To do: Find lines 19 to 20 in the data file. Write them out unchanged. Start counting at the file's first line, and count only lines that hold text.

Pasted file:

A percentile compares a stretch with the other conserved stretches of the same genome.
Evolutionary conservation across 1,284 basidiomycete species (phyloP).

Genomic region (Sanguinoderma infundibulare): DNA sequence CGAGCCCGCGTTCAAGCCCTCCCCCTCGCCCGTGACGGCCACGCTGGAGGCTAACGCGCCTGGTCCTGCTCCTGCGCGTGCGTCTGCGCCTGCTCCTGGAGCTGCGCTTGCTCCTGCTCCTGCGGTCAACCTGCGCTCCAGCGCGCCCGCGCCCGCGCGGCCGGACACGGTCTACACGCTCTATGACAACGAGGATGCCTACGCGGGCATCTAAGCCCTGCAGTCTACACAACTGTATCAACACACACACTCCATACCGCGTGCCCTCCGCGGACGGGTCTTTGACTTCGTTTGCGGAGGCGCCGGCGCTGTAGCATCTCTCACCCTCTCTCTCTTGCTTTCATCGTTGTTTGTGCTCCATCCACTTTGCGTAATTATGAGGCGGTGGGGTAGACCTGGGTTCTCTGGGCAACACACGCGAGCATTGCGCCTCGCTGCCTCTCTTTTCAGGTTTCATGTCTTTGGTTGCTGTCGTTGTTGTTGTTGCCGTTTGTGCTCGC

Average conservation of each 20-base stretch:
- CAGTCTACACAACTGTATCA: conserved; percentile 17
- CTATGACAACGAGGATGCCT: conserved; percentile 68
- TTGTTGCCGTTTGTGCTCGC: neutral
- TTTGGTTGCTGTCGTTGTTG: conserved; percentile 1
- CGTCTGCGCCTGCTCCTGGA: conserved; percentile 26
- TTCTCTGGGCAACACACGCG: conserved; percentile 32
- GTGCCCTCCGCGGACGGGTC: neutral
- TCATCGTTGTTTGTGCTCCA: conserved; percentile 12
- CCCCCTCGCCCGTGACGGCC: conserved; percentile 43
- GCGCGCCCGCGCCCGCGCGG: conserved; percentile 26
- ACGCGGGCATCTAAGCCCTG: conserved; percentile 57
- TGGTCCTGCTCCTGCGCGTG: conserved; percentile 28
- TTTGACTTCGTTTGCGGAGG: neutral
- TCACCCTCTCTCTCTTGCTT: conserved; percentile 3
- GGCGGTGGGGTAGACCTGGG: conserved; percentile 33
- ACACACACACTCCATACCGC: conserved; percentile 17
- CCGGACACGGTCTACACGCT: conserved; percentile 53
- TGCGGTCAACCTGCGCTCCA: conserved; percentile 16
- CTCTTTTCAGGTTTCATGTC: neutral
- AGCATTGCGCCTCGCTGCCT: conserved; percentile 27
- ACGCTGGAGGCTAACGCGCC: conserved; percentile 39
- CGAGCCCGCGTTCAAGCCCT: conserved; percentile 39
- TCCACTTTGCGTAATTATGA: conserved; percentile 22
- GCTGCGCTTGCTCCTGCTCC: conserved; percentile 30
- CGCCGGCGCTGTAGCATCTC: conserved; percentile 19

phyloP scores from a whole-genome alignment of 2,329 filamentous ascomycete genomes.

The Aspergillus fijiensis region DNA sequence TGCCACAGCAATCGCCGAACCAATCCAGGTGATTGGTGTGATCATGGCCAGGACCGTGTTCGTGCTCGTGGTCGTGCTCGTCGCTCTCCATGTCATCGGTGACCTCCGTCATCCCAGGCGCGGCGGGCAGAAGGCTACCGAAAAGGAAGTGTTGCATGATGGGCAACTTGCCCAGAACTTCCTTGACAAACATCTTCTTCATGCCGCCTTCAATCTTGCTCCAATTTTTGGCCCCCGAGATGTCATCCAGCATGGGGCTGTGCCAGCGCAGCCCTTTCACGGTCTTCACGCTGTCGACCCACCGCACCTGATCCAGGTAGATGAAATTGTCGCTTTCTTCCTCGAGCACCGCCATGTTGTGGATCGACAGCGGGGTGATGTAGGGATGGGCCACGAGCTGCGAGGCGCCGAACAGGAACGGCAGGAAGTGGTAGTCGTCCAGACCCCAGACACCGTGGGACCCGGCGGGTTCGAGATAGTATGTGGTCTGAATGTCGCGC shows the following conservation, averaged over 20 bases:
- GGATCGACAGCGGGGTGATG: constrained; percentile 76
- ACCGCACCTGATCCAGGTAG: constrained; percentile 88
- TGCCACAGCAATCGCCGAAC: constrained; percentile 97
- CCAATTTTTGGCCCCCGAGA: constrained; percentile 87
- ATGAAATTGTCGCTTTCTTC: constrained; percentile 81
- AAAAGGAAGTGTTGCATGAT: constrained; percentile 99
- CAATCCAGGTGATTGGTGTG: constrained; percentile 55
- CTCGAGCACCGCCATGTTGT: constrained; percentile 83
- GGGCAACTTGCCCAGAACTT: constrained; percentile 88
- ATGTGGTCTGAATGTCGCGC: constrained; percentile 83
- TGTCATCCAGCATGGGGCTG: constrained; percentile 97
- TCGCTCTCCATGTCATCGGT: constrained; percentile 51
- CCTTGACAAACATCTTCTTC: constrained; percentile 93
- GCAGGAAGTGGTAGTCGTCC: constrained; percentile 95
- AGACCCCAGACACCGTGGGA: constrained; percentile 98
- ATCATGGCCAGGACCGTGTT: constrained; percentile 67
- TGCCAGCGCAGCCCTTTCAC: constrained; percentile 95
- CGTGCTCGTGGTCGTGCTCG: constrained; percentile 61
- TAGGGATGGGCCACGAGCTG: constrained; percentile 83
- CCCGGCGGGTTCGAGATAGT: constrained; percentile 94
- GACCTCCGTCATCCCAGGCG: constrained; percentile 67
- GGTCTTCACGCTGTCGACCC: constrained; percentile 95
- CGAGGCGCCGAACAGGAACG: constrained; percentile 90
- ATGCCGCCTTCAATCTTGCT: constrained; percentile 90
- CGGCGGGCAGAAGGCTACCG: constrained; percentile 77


- GGCGGTGGGGTAGACCTGGG: conserved; percentile 33
- ACACACACACTCCATACCGC: conserved; percentile 17